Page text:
I finally got my hands on the "cooler heard 'round the web". I have seen nothing but praises from reviewers and owners already. This time I get to see for myself what all the hype is about and put this sample through its paces just like the rest and see how it stands up to our T.E.C.C.
The cooler I received to our labs for testing is the Megahalems from Prolimatech. Prolimatech hasn't been in the cooler market long, but in that short time have created quite a hype and presence. This sample, however, did not come directly from Prolimatech, unlike most of our samples which come directly from the manufacturer. This time I'd like to give a big thanks to CrazyPC for donating the Megahalems and a Scythe fan for our testing.
I mentioned that CrazyPC had also shipped a Scythe fan along with the Megahalems. For those who aren't aware, as with a few other premium coolers, the Megahalems also ships fan-less. They do have recommendations both on their packaging and on their web site. In most circumstances this isn't an issue, even if you overlook this on purchase. Prolimatech says that 57 CFM worth of flow is sufficient to keep the Megahalems doing its thing. I think it's time to get some images and strap her up to the T.E.C.C. and see for myself if all the hype preceding the Megahalems is worth it.
Specifications, Availability and Pricing
Working my way from the bottom up on the Megahalems CPU cooler, there is the base. This base appears to be made of aluminum with six 6mm Nickel coated heatpipes soldered inside it. That's right, I said six! The Prolimatech uses a milled base that leaves sort of an arched pattern in the base. Prolimatech has done this specifically and asserts that is all part of the design and planning of the whole package. The Nickel coated heatpipes then take the heat away from the base and deliver it to twin sets of forty five fin arrangements. Each side of the six pipes gets its own half of all that aluminum to more efficiently remove the heat. These fins are not only in two separated towers, each fin is also two pieces, assembled together, then pressed over the straightly aligned heatpipes, each fin having tabs on the edges to keep them spaced correctly to maximize the use of your fan of choice to cool this 790g tower.
A Scythe Kaze-Jyuni 120mm high speed fan is what we will be using for our testing. I mentioned that Prolimatech suggests 57 CFM; this Scythe will push up to 110 CFM when 12 volts are applied. This should do quite the job of keeping temps at bay, as its 4CFM shy of doubling the recommended flow of air. This Jyuni can run a maximum of 1900 RPM and Scythe says it will be 37dBA when it is at max. Not exactly a quiet fan, but with a case door in place, it's more like a hum.
Availability at this time is good at the e-tailers it can be located at, all of which appear to show stock. There are only about six shops I could find that actually do carry the Megahalems at this point. The Megahalems can be found at Crazypc.com for 59.99 U.S. Dollars plus shipping. And don't forget to add about another $10 for a quality fan like the Scythe I received with mine. Premium coolers do deserve to ask for premium pricing, so let's get to it and see if you should be selling off old hardware to get a Megahalems for your air cooling solution.
For those who run AMD and would like to have a go with the Megahalems, there is an accessory kit made with mounting hardware for AM2 and AM3. Other accessories include extra 25mm depth or 38mm depth fan clips. This allows almost any combination of fans and socket choice. Be aware that all afore mentioned "kits" are all sold separately, which increases the overall pricing for AMD users.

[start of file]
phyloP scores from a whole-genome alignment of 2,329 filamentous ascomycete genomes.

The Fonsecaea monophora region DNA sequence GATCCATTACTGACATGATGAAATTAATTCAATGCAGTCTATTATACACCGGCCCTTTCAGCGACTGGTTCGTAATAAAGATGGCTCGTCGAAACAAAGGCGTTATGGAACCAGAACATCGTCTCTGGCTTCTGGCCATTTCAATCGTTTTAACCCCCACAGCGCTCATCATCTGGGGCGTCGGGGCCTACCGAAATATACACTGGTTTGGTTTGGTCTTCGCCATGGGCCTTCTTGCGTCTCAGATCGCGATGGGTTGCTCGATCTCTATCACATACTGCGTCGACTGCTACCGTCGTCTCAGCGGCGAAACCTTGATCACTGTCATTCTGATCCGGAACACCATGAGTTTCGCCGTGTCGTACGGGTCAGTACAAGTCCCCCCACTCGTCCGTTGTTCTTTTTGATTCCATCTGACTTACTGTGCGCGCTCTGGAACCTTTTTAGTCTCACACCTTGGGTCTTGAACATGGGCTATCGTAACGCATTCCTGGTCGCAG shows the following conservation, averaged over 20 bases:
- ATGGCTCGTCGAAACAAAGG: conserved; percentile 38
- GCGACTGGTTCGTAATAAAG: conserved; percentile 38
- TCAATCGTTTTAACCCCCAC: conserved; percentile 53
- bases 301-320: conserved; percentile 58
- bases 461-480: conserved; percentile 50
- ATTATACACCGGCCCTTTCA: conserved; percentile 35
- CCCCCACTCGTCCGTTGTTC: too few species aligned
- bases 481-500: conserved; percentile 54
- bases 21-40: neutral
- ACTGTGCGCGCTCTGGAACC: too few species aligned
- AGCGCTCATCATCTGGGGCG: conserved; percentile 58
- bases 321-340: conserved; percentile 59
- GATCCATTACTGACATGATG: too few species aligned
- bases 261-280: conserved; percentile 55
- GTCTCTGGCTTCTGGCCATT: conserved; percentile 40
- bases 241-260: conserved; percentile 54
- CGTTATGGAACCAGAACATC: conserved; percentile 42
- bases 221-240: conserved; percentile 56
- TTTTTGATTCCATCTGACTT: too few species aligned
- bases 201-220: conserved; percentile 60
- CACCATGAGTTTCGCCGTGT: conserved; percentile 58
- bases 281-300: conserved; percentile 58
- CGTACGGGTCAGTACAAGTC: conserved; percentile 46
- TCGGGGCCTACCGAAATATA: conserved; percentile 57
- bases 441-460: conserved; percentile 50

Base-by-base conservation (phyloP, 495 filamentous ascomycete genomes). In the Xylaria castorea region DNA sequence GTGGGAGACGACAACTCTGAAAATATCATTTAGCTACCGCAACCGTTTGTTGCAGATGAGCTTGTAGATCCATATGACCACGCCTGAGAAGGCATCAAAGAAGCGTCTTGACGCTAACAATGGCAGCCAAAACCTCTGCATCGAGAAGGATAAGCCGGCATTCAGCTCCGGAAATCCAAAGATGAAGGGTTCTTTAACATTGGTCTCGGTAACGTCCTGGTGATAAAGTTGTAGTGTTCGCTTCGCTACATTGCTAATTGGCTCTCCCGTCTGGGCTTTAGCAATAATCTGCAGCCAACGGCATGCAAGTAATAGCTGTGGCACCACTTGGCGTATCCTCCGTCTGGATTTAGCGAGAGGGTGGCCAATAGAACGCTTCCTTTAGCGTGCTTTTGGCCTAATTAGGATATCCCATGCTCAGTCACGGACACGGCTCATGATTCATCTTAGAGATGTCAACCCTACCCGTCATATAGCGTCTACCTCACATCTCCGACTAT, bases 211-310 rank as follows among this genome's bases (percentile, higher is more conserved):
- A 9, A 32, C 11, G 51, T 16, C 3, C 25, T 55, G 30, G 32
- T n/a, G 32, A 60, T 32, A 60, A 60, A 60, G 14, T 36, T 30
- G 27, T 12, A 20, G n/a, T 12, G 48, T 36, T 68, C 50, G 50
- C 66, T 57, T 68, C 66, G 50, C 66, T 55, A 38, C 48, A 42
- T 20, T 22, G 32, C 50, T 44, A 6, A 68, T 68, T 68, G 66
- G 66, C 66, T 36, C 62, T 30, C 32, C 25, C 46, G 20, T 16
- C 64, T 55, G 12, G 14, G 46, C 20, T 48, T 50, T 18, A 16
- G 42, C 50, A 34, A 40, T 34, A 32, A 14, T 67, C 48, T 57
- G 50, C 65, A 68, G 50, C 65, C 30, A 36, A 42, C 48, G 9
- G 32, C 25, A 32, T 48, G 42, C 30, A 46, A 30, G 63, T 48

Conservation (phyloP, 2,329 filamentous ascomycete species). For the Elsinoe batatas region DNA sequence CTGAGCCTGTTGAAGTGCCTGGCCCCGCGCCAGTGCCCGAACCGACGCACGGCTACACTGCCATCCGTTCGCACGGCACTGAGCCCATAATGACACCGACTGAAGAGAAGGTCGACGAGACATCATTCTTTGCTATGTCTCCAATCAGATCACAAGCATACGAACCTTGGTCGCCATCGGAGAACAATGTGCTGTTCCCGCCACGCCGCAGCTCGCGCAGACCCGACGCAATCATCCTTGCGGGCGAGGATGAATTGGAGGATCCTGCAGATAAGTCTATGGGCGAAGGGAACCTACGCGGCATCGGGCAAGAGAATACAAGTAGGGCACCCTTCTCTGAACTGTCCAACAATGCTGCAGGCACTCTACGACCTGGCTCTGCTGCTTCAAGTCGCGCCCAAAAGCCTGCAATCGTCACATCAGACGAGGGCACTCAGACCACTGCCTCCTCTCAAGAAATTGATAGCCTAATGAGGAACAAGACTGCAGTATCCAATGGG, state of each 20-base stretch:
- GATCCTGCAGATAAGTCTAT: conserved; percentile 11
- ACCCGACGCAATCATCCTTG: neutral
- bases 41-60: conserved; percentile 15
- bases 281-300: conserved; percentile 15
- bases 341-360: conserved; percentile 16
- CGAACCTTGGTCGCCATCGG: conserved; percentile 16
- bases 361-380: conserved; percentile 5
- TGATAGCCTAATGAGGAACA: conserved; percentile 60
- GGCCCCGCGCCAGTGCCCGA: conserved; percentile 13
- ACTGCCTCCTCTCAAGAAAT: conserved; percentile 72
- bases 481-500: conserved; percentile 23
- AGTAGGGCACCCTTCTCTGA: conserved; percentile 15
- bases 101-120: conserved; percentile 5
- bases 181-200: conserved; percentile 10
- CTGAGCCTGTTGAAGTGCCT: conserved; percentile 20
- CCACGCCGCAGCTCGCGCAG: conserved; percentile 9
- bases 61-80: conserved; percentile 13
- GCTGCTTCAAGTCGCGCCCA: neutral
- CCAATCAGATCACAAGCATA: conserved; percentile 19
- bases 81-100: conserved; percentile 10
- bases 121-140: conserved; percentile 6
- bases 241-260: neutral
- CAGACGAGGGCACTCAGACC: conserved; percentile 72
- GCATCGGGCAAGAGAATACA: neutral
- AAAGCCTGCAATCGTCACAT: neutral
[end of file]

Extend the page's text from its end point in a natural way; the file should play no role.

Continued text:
Prolimatech puts the Megahalems in a black box with a light blue top band where they place their nameplate. An all white drawing of the Megahalems centres the front of the package just above the Megahalems name and compatibility.
This side shows the compatibility again, but this time in five languages, so there is less confusion.
Prolimatech keeps it simple on the back. They advise you to look at their site for any questions on installation or compatibility issues.
A small specifications chart flanks the left side. This is enough to sort out most questions about size requirements inside your chassis of choice. Notice it also says "recommended fan". The Megahalems ships without a fan in the package. Plan ahead to order one or use one you have on hand, if it meets or exceeds the recommendation.
Once I open up the black and blue outer package, I saw this plain brown cardboard inner box coved with the bit of foam and instruction pamphlet on the right. The cooler itself is wrapped in bubble wrap before it is set into place and to keep things from banging around during shipping the hardware is contained below the cooler in a separate compartment.
The Prolimatech Megahalems CPU Cooler
I didn't want to give too much away before this section of the review. The Megahalems uses a two part fin arrangement, which Prolimatech protects with extra foam in the middle. Make sure to remove this.
With the foam out of the way, you see the forty-five aluminum fins are in fact two separate sections. This way each set of six, nickel coated, copper heatpipes has their own separated array to cool with after they leave the base.
From here we can see the width of all six pipes as they leave the base. They continue to widen a bit until they reach the fins and are aligned straight and in line with each other to maximize the airflow. The fins edges are bent over on the ends to help add a bit of support to each other. They also keep what Prolimatech says is the best balance of flow versus noise.
Something I haven't seen with other "dual tower" coolers is the Megahalems two piece fin design. Each fin for each tower consists of two pieces fastened together and then pressed over the heatpipes. The pressed design on the fins is to aide with the transfer of heat and reminds me of the Transformers for some reason.